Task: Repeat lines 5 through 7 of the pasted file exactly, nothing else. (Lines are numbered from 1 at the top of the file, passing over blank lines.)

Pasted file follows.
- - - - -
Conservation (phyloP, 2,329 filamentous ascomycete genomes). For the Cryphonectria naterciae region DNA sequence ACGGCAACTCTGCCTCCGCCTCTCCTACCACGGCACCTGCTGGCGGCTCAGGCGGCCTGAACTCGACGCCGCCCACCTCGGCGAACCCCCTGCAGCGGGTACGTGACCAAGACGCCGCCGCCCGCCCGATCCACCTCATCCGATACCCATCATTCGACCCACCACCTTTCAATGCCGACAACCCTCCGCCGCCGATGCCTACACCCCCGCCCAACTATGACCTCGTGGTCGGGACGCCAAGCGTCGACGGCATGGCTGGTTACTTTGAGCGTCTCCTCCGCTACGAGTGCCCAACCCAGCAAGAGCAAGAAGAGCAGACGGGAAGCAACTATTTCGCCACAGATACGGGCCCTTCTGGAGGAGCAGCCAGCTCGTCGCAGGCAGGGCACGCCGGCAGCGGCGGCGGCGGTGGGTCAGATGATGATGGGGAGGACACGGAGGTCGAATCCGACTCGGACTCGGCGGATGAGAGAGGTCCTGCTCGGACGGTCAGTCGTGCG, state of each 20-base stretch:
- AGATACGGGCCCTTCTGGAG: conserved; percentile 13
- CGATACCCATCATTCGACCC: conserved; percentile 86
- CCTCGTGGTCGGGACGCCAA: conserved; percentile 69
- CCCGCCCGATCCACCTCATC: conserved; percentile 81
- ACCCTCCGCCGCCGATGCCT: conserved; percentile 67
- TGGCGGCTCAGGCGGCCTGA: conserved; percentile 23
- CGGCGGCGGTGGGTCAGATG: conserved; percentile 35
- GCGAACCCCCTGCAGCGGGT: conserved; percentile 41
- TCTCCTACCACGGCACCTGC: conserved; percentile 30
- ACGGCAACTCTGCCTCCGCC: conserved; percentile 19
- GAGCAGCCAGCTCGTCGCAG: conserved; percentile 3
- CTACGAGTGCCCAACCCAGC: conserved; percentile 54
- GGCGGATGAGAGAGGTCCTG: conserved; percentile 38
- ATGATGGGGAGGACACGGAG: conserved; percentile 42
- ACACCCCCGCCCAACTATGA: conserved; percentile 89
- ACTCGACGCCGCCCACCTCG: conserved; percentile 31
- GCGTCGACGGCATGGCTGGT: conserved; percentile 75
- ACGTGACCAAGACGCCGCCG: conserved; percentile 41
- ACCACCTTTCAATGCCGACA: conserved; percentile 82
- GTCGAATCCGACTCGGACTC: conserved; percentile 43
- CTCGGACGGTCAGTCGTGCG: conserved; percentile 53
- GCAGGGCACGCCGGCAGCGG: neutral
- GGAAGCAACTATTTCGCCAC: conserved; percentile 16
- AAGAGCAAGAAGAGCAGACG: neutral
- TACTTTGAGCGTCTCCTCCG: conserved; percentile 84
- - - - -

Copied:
- CCCGCCCGATCCACCTCATC: conserved; percentile 81
- ACCCTCCGCCGCCGATGCCT: conserved; percentile 67
- TGGCGGCTCAGGCGGCCTGA: conserved; percentile 23